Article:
1) They are found on three continents (Africa, Eurasia and Australia - only here for 150 years) and used to be found on many more (North/South America) but were driven to extinction there probably by climate change or by the actions of humans. Their current wide distribution across the world would allow contact with many other wild (or domestic) animals, and of course this means their viruses. One of the species that camels would undoubtable interact with are humans, but that's because we domesticated them.
They are also found on the Canary islands (brought their by the Moors). Here they are the most important livestock animal and are heavily adapted to that particular environment. This population has been shut off from the other camel populations in Africa for 20 years, so just how is the positive antibody results explained? Even the canary island bats are unique.
2) Thousands of years (3-6) ago humans domesticated the camel (Romans used them for military uses). They have been domesticated by humans for food (milk and meat) and work. Oh, and fun. The only wild camel populations left are left are in the Gobi desert. There are feral herds in Australia however. You can milk a camel and get milk and then make cheese or yoghurt. You can see why they would be so popular. Think of them as movable larders. Also, a dead camel is a lot of meat as well and roasted camel has been used for feasts. They are also considered very high value ($250,000 each) and thus their potential worth would probably prevent common slaughtering of the animals.
They are deemed unclean by Islam (however you can easily circumvent this law) and Judaism.
3) They can live until they are 50 - that's a long time if you consider how many infections you pick up over a year. So interpreting antibody evidence may not tell you much. Could this explain the antibodies in Canary island camels?
4) Camel antibodies (single chain 'nanobodies') have interesting properties when compared to human antibodies. This could potentially have implications for immunity to viral infections if you consider how potent they are, their half life or their tissue permeability and hence access to barrier sites.
5) There are a lot of camels out there. Over 14 million to be precise. They show an uneven distribution with the highest concentration is in the horn of Africa, a hot spot of biological diversity, economic disparity and a major trade hub (including with Saudi Arabia - in the past this exchange has already lead to Rift Valley fever epidemics.) . "On an average day, 300-400 heads of goats and sheep, 120-150 heads of cattle and about 50-60 camels are sold," Farah said." This album speaks volumes. The kind of place an emerging virus thrives in. Two pictures in this Flickr album highlights why you should watch this area. 1 and 2. This is even more interesting with the discovery of diverse coronaviruses in African bats.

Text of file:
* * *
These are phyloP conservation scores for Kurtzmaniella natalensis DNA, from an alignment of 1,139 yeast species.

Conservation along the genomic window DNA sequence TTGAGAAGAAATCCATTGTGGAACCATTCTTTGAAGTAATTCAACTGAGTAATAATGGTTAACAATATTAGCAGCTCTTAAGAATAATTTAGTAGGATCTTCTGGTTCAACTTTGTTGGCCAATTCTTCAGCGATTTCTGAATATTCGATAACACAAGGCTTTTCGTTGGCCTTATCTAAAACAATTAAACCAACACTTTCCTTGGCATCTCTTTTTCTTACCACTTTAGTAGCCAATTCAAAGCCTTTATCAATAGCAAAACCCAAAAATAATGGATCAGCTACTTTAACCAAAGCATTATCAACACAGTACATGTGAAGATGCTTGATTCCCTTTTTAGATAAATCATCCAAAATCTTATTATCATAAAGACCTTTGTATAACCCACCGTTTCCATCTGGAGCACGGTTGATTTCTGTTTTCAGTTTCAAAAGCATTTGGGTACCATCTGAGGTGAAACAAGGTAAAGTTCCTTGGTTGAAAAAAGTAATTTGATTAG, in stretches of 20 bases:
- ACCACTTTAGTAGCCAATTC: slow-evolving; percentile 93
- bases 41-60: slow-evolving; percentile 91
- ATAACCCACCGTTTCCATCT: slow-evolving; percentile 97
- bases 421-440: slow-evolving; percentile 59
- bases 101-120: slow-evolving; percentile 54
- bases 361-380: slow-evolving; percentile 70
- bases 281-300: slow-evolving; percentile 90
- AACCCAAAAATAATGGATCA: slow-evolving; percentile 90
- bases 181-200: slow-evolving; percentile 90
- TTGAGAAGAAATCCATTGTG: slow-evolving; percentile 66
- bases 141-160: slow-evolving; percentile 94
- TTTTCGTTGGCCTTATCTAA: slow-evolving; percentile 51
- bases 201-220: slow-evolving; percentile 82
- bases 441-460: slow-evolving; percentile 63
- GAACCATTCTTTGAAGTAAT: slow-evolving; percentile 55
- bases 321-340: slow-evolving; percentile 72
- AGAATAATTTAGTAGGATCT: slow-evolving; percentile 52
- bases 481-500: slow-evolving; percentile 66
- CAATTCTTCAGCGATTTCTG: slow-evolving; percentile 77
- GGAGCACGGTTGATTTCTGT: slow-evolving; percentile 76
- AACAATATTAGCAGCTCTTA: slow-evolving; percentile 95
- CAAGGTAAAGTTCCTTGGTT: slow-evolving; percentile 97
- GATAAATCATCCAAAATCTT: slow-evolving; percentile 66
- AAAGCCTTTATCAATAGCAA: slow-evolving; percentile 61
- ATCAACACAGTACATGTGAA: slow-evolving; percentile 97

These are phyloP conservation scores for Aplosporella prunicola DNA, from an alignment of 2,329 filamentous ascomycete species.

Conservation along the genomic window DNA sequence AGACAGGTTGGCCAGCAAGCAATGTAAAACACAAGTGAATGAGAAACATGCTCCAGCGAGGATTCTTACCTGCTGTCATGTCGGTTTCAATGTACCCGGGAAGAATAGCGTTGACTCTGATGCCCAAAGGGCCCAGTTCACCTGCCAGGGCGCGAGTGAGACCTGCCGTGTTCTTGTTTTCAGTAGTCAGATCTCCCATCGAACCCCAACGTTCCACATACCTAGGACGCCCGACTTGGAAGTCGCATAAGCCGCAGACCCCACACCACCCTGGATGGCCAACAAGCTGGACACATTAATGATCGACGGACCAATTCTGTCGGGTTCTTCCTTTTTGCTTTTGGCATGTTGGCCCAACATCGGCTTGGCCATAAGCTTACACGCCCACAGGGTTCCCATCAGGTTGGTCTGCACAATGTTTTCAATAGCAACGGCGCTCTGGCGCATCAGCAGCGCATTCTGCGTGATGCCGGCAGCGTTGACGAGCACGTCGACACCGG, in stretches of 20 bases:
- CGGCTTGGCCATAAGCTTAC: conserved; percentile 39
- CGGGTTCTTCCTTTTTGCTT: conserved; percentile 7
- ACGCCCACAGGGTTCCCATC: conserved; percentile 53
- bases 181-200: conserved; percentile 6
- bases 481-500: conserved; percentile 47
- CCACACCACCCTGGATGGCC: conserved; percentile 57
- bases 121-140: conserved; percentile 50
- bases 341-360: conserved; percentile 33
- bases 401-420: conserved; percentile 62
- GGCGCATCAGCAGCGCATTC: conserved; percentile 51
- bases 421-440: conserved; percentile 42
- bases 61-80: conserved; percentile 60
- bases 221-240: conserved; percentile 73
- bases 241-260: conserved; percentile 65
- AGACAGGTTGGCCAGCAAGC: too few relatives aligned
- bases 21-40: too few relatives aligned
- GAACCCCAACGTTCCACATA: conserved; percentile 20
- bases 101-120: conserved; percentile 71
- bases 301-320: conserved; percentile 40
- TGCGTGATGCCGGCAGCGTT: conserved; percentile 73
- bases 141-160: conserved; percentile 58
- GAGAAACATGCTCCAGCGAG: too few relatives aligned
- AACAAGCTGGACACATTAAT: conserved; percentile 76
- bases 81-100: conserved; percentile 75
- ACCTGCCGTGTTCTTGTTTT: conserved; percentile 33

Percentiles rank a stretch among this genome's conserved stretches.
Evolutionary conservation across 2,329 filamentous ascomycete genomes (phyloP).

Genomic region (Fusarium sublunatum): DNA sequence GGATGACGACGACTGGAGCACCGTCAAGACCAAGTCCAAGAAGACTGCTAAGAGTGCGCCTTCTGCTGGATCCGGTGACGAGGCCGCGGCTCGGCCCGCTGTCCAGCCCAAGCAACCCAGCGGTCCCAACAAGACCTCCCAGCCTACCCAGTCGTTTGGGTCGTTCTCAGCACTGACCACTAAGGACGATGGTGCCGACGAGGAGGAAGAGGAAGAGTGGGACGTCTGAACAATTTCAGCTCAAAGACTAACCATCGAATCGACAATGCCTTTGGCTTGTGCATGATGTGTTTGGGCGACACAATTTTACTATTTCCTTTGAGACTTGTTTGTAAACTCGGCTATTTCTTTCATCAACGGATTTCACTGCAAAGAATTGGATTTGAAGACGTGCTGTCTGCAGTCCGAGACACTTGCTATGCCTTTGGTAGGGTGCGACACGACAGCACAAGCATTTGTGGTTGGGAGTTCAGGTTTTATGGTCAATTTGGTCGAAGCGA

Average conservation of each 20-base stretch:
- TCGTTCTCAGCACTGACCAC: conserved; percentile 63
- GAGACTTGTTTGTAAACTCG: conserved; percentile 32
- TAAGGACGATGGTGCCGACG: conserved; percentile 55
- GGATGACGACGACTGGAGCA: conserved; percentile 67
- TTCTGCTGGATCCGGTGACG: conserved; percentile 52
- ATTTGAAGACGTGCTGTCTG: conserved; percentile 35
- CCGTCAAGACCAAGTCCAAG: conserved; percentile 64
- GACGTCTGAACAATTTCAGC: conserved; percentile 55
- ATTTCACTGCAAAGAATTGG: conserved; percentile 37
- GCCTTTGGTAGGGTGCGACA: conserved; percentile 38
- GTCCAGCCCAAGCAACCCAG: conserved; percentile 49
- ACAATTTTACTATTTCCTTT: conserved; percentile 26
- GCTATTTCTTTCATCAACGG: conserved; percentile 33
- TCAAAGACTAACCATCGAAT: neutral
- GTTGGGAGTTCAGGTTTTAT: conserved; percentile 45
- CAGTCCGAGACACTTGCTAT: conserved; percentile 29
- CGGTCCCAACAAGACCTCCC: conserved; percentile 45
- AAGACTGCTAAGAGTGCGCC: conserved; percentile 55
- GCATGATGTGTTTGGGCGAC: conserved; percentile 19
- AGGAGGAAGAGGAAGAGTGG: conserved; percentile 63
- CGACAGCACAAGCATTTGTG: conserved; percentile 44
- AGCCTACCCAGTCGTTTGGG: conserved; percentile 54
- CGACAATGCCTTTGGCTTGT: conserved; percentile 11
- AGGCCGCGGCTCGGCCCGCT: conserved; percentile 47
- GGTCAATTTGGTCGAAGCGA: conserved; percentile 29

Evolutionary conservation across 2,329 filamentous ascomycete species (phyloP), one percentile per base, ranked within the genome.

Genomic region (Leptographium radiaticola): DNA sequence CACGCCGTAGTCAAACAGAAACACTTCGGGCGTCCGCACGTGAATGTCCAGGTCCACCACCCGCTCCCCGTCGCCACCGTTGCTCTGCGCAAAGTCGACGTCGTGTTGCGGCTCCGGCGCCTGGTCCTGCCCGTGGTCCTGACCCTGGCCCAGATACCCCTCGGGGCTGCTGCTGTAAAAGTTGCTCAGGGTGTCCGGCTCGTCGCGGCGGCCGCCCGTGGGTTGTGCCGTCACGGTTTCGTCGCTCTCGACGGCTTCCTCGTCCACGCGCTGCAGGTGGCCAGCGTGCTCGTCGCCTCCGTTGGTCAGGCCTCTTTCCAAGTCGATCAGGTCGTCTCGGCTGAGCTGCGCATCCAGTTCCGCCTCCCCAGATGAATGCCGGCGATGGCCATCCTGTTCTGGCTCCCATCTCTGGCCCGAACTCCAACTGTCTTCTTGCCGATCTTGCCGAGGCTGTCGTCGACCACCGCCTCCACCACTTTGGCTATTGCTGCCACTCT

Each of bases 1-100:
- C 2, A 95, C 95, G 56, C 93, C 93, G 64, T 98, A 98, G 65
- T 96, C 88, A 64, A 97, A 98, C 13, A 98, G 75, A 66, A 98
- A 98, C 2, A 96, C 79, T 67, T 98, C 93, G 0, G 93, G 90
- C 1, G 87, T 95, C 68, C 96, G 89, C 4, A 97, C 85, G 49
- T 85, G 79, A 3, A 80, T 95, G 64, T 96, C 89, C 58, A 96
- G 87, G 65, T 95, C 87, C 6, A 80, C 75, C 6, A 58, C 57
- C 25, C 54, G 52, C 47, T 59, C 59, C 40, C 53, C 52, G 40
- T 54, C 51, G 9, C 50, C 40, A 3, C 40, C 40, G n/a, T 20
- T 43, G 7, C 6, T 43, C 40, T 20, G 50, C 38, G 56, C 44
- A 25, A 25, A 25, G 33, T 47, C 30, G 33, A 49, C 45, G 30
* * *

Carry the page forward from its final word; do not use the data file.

" Cash is received at town markets for male camels sold for slaughter at the age of six to seven years. They are collected at regular intervals into large herds and driven to the meat markets in Egypt, where they bring in profits ranging from LSd 7 000 to LSd 12 000, i.e. approximately US$600 to US$1000, per head. "from wikipedia.
6) They get disease (unlike what we thinks happens with bats) from infections and can pass these on to humans and other animals. There has even been an example of camel to human plague transmission.
It looks to me that camels are in a fairly rare position of being so numerous and found across so much of the world that they could easily have picked up any number of potentially zoonotic viruses. Even these population densities could even support endemic transmission of camel-adapted viruses. Until MERS-CoV is isolated from camels and shown to be maintained in the populations we should keep this theory in mind that MERS could be a camel-specific virus. The close contact between humans and camels also would facilitate a relative fluid movement of microbes and thus camels could easily act as a amplification host for these kinds of zoonotic viruses. What is worrying is that camel trade and movements between diverse ecologies (tropical central/East Africa and the Middle East) via unique trading hubs could rapidly sample and spread a large swathe of microbial diversity out there, from bats, other mammals or birds. Or even from humans in a reverse zoonosis kind of way. I feel that this antibody work is only a small piece in the MERS puzzle and that camels may act as a virus indicator species in this area of world. If you study camels intensely you may find more viral surprises and could rapidly inform public health policy.